Sydney harbour crossing awarded

22 June 2017

Australia – A JV of CPB Contractors, John Holland and Ghella has been awarded the new metro crossing below Sydney Harbour. Ghella takes a 10% share, with CPB (a CIMIC company) and John Holland splitting the remainder equally.

The AUD 2.81bn contract is for twin 15.5km tunnels and associated civil works, part of Stage 2 of the Sydney Metro project. Some 57 cross passages will be required, spaced approximately every 240m along the tunnel. Also required is a temporary access shaft and tunnel dive structures at Chatswood and Marrickville, a crossover cavern (for trains to cross between tracks) and six new underground stations.

Excavation works are expected to commence within weeks and the contract should be completed in mid-2021.

CPB Contractors and John Holland previously worked with Dragados to build 15km of twin tunnels for the Sydney Metro Stage 1, an AUD 1.15bn contract.

Transport for NSW conducted geotechnical work deep under Sydney Harbour to help determine the best way to deliver the new metro railway tunnels, taking rock and soil samples from more than 50 boreholes.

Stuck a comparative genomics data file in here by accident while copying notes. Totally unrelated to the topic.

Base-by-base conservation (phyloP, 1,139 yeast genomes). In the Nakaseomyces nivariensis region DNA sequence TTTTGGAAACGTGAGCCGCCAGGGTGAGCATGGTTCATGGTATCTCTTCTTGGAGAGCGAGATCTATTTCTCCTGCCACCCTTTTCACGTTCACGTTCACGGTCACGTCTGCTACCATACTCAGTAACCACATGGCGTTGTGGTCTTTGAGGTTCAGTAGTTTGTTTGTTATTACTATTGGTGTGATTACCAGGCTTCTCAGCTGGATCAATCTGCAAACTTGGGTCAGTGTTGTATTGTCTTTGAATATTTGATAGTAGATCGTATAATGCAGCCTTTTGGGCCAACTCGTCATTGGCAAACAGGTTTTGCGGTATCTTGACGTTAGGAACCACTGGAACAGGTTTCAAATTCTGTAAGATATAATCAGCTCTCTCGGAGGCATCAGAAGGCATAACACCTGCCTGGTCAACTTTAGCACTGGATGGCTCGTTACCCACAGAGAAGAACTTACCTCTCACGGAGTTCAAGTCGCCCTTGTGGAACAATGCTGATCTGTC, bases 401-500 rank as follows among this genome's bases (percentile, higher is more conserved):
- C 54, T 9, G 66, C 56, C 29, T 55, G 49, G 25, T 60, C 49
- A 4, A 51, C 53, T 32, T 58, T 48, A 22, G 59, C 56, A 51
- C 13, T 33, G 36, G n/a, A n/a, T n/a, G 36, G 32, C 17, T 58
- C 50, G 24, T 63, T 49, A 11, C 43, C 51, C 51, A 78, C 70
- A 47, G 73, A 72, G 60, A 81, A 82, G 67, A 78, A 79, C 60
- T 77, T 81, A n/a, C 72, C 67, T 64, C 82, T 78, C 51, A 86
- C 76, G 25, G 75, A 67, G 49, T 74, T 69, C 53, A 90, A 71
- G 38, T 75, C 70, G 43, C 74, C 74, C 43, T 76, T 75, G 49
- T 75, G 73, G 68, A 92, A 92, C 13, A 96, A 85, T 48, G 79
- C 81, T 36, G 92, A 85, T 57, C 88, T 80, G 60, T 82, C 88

These geotechnical works settled the decision to use TBMs to tunnel through a combination of sandstone, clay and sediments between North Sydney and the new metro station at Barangaroo.

Five TBMs will be used to excavate the 15.5km twin railway tunnels from Chatswood to Sydenham, including four double-shield, hard rock, gripper type TBMs and a slurry machine. The TBMs will have a 7m diameter cutterhead and as they excavate each 1.7m section of tunnel, a vacuum lifting device will install six concrete segments on the walls to form a ring. Once constructed the internal tunnel diameter will be 6m.

Additional geotechnical investigations will be undertaken as part of detailed design.

The geology along the entire project alignment, which includes the tunnels and the station civil works, is 83 per cent sandstone, 10 per cent shale along with sedimentary deposits. The five TBMs will excavate through rock which is made up of 93 per cent sandstone.

Tender is underway to select a TBM supplier. The first of the five tunnel boring machines will be in the ground before the end of 2018.

Detailed design is underway on the segmental lining for the excavated tunnels to determine the optimum concrete mix and waterproofing requirements.

A precast facility will be set up at Marrickville to produce about 99,200 concrete segments needed for the project.